A new drug is emerging as a potential game-changer in the battle against Alzheimer's disease, after rigorous global trials validated its ability to slow the rate of cognitive decline.
Trial data revealed at the Alzheimer's Association International Conference in Amsterdam this week showed that Donanemab, a groundbreaking drug produced by the pharma giant Eli Lilly, can slow the deterioration of memory and cognitive abilities by roughly a third.
However, its efficacy amplifies to 60 percent if the treatment commences during the initial phase of mild impairment in patients, said the company.
Following trials that revealed a 27-percent slowdown in the progression of early-stage Alzheimer's symptoms by another drug named Lecanemab, which received approval for application in the United States earlier this month, global health regulators are being urged to rapidly approve the two drugs to prevent millions of potential beneficiaries from being stranded in uncertainty.
Eli Lilly has submitted an application for Donanemab's approval in the US and intends to do the same in the United Kingdom shortly, reported The Guardian newspaper. "Applications are currently in progress with other global regulatory bodies," a source told the newspaper.
Charities say the trial results, published in the Journal of the American Medical Association, herald a new era where Alzheimer's can be treated and managed in the same way as conditions such as diabetes or asthma.
Alzheimer's disease begins with mild memory loss and eventually progresses to an inability to perform basic daily tasks. According to the UK's Alzheimer's Society, it represents the most prevalent form of dementia and is regarded as one of the world's biggest health threats.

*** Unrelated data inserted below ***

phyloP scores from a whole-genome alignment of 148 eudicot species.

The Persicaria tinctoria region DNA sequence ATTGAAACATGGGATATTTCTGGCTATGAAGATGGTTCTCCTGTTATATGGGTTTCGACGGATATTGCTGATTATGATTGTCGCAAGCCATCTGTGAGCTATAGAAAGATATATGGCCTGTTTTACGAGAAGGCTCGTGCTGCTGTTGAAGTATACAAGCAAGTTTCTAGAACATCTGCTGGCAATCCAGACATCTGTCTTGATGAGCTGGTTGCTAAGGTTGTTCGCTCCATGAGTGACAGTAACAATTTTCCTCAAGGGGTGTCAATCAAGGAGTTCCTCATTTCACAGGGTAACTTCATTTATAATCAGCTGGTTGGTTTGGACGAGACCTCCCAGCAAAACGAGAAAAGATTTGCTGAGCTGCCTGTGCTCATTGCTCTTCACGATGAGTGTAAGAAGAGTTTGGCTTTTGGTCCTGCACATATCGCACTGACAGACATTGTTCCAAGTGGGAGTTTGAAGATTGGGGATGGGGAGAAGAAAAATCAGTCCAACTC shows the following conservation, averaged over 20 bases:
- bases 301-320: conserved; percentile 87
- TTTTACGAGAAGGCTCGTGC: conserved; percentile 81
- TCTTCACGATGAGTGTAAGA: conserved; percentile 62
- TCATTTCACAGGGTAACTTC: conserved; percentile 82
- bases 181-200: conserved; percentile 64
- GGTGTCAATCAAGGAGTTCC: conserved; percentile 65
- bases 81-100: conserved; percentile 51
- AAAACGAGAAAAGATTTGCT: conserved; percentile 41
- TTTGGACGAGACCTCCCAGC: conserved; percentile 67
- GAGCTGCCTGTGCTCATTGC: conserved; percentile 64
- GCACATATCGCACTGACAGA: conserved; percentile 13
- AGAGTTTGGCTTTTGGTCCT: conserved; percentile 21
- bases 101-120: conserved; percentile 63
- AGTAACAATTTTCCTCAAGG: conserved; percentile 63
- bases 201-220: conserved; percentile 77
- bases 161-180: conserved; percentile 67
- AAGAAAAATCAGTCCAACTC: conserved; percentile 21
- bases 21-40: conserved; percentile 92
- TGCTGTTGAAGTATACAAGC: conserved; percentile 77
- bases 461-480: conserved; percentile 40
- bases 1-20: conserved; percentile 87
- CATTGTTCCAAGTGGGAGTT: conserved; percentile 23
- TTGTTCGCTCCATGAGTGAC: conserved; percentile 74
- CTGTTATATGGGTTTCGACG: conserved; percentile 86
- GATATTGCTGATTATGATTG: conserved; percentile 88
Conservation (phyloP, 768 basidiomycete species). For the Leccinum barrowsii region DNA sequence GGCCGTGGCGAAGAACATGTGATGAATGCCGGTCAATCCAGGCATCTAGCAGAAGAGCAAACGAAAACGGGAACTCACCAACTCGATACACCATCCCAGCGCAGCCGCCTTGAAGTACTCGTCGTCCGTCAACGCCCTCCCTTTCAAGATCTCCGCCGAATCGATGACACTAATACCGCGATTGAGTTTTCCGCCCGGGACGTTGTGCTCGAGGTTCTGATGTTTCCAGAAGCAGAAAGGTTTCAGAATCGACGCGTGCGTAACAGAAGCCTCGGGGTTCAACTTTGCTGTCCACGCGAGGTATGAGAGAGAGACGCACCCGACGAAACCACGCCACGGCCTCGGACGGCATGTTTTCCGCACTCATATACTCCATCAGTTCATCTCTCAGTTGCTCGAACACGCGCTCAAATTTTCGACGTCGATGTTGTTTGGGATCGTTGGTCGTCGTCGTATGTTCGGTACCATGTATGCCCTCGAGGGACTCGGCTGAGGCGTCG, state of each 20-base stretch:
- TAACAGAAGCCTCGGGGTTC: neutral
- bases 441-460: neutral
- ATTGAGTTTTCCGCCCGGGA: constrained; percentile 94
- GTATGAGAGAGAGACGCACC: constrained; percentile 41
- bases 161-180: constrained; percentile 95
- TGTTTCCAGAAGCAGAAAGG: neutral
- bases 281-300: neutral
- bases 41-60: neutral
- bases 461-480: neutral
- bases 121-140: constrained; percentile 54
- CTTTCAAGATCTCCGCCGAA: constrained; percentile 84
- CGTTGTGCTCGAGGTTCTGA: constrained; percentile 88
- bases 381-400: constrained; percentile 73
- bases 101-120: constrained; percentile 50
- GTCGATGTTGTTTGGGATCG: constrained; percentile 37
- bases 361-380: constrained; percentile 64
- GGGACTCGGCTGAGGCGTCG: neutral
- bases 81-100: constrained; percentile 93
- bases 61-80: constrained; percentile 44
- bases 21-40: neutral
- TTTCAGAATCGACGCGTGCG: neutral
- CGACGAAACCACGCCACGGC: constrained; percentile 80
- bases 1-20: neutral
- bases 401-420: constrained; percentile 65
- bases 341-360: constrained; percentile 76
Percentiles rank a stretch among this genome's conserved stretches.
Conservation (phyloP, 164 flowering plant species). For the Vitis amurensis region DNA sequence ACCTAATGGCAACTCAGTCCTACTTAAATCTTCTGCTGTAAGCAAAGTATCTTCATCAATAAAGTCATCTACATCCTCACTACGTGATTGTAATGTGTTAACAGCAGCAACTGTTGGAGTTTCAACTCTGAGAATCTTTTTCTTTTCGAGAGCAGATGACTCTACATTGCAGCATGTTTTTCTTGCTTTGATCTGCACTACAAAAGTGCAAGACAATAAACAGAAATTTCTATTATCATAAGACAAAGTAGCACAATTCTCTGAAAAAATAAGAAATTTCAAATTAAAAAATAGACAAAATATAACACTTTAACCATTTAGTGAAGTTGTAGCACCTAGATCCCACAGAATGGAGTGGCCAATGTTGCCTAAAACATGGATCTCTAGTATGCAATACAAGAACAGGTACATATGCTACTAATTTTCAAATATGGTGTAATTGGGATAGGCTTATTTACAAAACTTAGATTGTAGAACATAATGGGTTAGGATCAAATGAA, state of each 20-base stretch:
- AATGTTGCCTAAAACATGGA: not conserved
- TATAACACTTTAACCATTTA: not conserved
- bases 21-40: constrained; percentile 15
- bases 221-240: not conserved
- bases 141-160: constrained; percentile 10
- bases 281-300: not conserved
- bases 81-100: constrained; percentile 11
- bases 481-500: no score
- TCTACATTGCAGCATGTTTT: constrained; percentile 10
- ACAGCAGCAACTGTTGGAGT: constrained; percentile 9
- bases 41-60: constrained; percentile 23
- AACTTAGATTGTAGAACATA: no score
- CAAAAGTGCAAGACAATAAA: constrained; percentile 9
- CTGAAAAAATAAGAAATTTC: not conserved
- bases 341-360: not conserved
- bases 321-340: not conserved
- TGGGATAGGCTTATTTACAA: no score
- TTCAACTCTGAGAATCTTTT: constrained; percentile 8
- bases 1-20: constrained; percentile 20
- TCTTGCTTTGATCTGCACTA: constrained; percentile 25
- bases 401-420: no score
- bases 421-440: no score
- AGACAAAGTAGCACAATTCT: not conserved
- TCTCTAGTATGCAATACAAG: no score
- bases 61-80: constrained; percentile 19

The Alzheimer's Society said both new drugs target a protein known as amyloid, which accumulates in the brains of those suffering from the degenerative disease.
The theory is that these amyloid buildups possess a toxic effect on brain cells, and lead to symptoms of the disease.
Eli Lilly said some patients could complete the treatment course with Donanemab within six months once their amyloid plaque cleared.
The company reported that treatment with Donanemab led to an average amyloid plaque reduction of 84 percent at the 18-month mark, in contrast to a mere 1-percent decrease for participants given a placebo.
Susan Kohlhaas, executive director of research and partnerships at Alzheimer's Research UK, told The Guardian that regulators must now act swiftly to prevent patients from enduring delays for clinically proven treatments.
"We now have two potentially life-changing Alzheimer's treatments on the horizon and we need to see rapid regulatory decisions so people who could benefit from these treatments aren't left in limbo," Kohlhaas said. "After 20 years without new Alzheimer's medicines, people affected by this disease deserve to have answers about new treatments as quickly as possible."
Richard Oakley, research chief at the Alzheimer's Society, said: "This is truly a turning point in the fight against Alzheimer's and science is proving that it is possible to slow down the disease.
"People may have to live with it, but they could have treatments that allow them to effectively manage their symptoms and continue to live fulfilled lives."